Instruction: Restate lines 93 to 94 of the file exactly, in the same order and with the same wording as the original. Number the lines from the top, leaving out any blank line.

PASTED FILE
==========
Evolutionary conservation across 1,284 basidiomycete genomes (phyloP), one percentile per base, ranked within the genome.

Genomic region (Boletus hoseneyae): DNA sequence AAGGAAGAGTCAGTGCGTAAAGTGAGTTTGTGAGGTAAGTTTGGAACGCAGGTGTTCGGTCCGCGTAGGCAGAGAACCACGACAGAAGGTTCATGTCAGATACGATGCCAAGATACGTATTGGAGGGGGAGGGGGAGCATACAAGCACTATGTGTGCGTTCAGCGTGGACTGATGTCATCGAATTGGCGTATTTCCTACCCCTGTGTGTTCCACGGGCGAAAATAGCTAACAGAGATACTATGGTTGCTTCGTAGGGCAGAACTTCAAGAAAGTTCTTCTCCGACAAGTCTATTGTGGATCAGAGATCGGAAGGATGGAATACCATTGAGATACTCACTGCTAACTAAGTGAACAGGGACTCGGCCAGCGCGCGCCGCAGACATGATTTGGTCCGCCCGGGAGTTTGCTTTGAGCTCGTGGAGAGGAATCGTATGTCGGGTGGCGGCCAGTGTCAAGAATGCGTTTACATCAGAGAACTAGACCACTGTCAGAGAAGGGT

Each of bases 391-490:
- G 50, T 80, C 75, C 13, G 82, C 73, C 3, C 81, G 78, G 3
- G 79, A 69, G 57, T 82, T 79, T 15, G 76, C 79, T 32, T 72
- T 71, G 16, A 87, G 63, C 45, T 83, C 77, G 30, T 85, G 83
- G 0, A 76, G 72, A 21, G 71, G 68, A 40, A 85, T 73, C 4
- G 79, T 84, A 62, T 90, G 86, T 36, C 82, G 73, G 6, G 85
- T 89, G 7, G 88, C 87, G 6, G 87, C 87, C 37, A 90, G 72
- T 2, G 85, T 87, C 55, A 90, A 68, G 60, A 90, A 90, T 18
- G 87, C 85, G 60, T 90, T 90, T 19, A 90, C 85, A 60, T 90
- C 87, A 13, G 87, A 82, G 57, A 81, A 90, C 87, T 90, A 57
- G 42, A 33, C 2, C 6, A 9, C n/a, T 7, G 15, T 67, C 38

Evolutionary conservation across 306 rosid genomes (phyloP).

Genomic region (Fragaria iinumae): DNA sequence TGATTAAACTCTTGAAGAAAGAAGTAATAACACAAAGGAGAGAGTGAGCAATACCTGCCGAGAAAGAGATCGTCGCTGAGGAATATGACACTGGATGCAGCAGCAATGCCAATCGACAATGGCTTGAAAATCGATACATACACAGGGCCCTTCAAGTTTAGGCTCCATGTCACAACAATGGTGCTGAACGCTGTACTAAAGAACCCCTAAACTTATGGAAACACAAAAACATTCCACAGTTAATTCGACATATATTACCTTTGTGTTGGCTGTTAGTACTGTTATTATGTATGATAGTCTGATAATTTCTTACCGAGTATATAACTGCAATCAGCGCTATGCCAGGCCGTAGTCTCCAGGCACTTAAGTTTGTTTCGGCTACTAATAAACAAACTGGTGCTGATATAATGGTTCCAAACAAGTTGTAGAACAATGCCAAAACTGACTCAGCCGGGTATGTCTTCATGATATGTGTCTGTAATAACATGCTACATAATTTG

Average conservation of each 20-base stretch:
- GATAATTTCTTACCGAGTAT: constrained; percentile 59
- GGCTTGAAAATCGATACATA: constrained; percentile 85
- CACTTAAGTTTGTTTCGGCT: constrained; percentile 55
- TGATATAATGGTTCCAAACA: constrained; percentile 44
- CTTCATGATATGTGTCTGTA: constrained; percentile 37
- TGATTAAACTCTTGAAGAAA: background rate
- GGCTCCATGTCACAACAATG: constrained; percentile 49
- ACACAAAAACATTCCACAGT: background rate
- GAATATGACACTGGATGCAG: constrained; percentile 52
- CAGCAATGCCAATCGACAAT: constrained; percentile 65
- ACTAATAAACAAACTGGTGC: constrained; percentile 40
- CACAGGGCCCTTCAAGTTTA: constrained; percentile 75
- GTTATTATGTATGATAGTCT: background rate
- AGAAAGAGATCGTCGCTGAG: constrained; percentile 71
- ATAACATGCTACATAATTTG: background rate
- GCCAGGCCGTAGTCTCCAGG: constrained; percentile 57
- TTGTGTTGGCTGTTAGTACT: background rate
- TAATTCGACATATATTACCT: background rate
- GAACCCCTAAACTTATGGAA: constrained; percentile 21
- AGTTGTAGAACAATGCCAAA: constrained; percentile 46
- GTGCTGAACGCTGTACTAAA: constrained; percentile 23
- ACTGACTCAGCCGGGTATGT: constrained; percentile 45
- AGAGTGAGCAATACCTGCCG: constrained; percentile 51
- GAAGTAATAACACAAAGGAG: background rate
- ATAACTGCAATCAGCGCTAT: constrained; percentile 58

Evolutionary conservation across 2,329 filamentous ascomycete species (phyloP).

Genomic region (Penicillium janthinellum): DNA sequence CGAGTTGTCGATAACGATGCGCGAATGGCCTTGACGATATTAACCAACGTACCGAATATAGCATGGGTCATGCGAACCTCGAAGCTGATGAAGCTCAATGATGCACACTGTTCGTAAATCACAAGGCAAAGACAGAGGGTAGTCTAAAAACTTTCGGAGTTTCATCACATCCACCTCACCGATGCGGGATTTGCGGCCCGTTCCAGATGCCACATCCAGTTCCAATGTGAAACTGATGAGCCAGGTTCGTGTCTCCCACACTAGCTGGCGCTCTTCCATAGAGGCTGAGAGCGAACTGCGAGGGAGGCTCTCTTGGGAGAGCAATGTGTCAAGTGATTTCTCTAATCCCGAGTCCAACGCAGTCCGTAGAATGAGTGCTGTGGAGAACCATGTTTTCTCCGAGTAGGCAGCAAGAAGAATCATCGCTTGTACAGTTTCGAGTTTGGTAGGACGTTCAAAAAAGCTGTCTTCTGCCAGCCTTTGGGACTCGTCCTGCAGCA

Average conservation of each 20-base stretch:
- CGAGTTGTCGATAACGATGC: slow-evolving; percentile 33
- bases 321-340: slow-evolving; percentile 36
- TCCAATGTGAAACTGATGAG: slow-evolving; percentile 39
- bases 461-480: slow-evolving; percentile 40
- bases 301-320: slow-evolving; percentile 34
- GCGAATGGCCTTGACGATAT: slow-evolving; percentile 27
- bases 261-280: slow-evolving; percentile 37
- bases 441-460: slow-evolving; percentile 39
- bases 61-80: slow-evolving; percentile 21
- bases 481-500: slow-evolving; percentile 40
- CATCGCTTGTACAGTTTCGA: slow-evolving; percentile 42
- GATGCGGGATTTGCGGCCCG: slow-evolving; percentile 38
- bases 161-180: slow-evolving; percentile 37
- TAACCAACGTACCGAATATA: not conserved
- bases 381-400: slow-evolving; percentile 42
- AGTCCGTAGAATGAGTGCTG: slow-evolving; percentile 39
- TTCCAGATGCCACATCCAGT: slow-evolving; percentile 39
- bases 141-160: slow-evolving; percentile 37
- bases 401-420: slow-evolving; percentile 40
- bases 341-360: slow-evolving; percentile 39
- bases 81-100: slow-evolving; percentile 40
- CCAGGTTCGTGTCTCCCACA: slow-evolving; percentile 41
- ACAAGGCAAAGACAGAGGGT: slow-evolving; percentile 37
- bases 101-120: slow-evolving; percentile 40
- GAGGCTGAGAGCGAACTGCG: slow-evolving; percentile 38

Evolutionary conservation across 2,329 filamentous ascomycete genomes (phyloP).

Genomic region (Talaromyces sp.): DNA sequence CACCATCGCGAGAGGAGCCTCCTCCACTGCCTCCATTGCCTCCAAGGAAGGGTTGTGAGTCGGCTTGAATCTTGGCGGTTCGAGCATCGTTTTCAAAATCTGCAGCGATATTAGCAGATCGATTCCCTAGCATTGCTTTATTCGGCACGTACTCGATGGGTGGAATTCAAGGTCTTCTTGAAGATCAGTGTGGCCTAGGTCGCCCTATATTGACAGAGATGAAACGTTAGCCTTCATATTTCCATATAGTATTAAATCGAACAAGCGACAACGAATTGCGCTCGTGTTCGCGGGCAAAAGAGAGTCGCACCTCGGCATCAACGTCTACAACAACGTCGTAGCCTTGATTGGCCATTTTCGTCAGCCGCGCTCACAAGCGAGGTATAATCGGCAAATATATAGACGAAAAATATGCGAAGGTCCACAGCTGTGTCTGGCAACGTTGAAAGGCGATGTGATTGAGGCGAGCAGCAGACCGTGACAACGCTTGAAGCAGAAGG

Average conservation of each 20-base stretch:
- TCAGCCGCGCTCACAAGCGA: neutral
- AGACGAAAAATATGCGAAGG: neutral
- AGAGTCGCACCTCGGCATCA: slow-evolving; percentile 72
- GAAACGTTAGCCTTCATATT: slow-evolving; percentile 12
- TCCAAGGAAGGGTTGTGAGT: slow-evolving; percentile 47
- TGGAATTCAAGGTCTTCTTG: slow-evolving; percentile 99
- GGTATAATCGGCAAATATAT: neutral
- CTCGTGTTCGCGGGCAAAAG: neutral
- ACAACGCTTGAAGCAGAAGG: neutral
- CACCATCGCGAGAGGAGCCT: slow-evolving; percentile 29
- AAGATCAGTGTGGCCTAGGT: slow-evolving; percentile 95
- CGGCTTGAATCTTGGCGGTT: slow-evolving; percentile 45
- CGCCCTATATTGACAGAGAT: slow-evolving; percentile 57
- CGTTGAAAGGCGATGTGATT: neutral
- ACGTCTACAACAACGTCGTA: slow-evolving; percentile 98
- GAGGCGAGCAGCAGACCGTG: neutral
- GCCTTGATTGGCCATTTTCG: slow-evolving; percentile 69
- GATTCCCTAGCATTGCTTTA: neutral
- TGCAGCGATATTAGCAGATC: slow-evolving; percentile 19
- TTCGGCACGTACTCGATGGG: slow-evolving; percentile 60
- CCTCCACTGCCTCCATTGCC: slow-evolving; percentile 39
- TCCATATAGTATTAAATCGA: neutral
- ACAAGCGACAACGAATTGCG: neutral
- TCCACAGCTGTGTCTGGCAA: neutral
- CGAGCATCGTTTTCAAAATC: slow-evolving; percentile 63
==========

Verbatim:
- CCTCCACTGCCTCCATTGCC: slow-evolving; percentile 39
- TCCATATAGTATTAAATCGA: neutral